Why is a marathon 26.2 miles?

No one seems to agree on the specifics of the very specific distance.

Boston Marathon
Meb Keflezighi eyes the finish line of the 2014 Boston Marathon. –Boston Globe staff photo by John Tlumacki

Unlike other prestigious races, like the 100-meter or the 400-meter, the marathon stands out not merely because of its length, but because of its unusually specific distance. As any marathoner knows, the total distance is 26.2 miles. Sam Adams even made a beer out of it.

Still, many runners—invariably some who will run in Boston this year—have no idea why the marathon distance is 26.2 miles (26.2187575 miles to be exact). The answer is somehow both straightforward and yet mysterious.

The short answer is that marathons are set at 42.195 kilometers (26.2 miles) because the International Association of Athletic Federations (IAAF) officially adopted that in 1921. After nearly 25 years of marathons stretching varying lengths, the 26.2-mile distance from the 1908 London Olympics was chosen as the standard.

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Now, trying to explain exactly why the IAAF picked that specific Olympic course as the official distance—and why the London course was its exact length—is where the history becomes murky.

As an example, even attaining a mere explanation as to why the IAAF chose the 1908 Games as its official measurement isn’t possible. According to David E. Martin and Roger W.H. Gynn in The Olympic Marathon:

The race’s length was given as 42.1954 kilometers, or 26 miles, 385 yards—the same as at the 1908 London Olympic Games—but no discussion is provided regarding the rationale for its selection.

And as for the 1908 Olympic marathon, accounts differ on the explanation for the course’s weirdly precise length. What’s indisputable is that the marathon began at Windsor Castle and ended in the Olympic Stadium in front of the royal box. Yet sources begin to diverge in their accounts after that.

Photos: The Boston Marathon through the years

By the IAAF’s version:

The distance then was extended to the imperial measurement of 26 miles at the 1908 Olympic Games in London, and increased another 385 yards when the starting line was pulled back so it could be seen by the children in the Royal Nursery at Windsor and still finish in front of Queen Alexandra at the White City Stadium in west London.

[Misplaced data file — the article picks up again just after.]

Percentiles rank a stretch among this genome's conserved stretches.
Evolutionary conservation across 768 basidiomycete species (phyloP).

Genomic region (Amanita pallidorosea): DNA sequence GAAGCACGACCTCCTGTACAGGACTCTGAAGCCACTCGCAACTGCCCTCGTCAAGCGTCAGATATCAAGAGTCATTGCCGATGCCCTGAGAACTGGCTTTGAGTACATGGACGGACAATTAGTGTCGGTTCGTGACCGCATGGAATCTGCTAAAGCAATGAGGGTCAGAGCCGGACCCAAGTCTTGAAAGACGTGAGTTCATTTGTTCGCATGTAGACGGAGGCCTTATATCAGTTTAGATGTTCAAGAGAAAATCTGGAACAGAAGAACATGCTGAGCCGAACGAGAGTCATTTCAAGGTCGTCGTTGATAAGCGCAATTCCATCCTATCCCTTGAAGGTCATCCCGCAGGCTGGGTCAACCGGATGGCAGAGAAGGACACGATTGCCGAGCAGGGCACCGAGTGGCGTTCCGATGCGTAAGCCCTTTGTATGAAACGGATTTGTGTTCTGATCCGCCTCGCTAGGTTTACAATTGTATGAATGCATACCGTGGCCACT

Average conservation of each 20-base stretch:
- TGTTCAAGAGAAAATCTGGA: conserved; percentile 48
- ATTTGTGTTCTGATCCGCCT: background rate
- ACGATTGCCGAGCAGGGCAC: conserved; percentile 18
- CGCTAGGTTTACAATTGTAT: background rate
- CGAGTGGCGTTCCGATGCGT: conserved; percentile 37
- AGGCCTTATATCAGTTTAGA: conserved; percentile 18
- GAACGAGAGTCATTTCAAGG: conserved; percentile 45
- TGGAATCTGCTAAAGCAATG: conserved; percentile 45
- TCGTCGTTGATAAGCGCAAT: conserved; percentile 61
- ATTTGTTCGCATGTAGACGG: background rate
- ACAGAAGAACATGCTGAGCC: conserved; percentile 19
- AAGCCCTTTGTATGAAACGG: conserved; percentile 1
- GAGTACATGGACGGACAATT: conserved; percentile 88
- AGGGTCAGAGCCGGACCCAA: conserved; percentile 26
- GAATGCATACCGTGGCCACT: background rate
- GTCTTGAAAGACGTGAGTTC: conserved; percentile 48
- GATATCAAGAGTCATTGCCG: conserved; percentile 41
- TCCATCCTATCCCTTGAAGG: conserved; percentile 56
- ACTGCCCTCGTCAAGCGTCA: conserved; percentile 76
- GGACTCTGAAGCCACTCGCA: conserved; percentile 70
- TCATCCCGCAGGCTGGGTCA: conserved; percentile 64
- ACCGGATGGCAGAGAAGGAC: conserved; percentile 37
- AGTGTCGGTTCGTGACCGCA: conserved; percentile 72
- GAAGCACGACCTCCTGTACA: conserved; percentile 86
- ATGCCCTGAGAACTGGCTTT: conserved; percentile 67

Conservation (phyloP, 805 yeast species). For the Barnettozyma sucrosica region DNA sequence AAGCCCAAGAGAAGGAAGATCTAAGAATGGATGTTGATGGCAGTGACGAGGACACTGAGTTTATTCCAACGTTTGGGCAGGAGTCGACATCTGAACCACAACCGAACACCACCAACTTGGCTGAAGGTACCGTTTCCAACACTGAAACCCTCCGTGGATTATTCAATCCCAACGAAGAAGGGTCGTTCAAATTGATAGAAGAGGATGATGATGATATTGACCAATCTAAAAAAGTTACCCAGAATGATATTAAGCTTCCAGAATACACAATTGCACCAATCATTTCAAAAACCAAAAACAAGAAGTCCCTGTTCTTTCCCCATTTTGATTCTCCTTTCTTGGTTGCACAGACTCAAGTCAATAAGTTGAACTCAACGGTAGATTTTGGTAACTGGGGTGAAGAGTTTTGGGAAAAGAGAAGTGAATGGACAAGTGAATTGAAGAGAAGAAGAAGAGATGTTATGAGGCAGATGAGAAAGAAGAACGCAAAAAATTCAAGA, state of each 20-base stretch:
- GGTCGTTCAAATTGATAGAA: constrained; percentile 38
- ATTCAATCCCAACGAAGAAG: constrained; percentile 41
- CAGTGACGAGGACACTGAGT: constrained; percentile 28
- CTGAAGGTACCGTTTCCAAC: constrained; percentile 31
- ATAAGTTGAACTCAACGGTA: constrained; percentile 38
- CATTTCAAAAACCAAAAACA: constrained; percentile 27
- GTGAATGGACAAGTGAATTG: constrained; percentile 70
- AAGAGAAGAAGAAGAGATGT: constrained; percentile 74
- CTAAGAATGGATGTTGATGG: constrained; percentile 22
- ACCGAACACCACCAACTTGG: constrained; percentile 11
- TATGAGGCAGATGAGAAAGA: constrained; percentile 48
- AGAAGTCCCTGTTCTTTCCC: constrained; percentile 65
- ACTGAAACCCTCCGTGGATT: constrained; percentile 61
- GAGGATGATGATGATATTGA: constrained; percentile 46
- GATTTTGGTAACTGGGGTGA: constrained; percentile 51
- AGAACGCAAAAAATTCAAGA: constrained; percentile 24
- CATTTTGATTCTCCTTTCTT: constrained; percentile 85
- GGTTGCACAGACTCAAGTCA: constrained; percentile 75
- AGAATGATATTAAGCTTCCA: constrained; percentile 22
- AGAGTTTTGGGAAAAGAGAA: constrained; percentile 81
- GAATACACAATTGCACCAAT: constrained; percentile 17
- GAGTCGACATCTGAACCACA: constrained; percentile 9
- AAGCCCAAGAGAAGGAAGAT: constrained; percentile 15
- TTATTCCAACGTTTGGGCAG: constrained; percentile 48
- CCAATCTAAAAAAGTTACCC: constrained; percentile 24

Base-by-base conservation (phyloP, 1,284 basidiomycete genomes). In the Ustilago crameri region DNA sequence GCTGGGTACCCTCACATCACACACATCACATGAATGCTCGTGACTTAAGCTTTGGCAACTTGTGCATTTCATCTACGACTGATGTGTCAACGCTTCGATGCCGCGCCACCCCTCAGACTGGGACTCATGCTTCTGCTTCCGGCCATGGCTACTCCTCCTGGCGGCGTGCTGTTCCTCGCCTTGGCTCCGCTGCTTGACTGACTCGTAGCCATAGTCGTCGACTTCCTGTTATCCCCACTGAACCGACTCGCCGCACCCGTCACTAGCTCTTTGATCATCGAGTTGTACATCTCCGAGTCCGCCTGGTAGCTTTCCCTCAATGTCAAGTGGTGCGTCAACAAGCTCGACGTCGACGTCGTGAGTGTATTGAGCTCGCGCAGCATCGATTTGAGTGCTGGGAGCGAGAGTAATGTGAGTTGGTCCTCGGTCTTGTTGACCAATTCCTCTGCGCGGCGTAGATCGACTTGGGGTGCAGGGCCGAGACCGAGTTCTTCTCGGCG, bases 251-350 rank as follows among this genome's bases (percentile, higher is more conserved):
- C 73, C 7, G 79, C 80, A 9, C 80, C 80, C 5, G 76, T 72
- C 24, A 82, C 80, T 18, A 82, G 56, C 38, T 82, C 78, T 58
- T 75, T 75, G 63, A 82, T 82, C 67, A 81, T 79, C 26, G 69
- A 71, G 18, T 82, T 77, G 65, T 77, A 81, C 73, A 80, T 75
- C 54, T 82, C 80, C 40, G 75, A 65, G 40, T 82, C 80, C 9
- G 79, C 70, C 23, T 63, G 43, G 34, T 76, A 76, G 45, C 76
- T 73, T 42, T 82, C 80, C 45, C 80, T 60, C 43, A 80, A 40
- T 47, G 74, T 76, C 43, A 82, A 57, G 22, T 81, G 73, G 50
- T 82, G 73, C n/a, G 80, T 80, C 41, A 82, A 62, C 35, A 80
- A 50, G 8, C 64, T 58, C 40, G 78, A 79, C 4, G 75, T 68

David Miller’s The Official History of the Olympic Games also provides the nursery as the reason for the additional 385 yards.

Other experts disagree. Bob Wilcox of the International Society of Olympic Historians referred to the story about the 385 yards added because of royal children being able to watch as a “myth,” noting:

No evidence has been found to support this story: nothing has been found in the royal archives, and while Princess Mary started the race, there is strong evidence, as will be seen, that this was a spur of the moment decision, and in any event, her influence made no difference to the distance.

As was relayed in the official report of the 1908 London Olympics, the marathon course was described as proceeding:

From Windsor Castle to the Olympic Stadium in Shepherd’s Rush, in which 385 yards were run on the cinder track to the finish, below the Royal Box, the runner turning to his left as he entered the track on the side opposite the Royal Box.

Clearly, the lack of consensus on the origin of the route has persisted over the last 99 years.

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Regardless of how the course length was determined, the 1908 race immediately became the most famous version of its day (which may help to explain why the IAAF eventually chose it as the official marathon length). Italian runner Dorando Pietri took a late lead as he entered the Olympic Stadium. But after initially turning the wrong way down the stadium’s track, Pietri collapsed from exhaustion.

Controversially, he was helped to his feet and across the finish line by two race officials. The U.S. Olympic team, on behalf of second placed runner Johnny Hayes, protested the result. The protest was upheld, and Hayes was awarded the gold medal after Pietri was disqualified. As a consolation, Pietri—who became a moral favorite among fans—was awarded a special cup by British Queen Alexandra.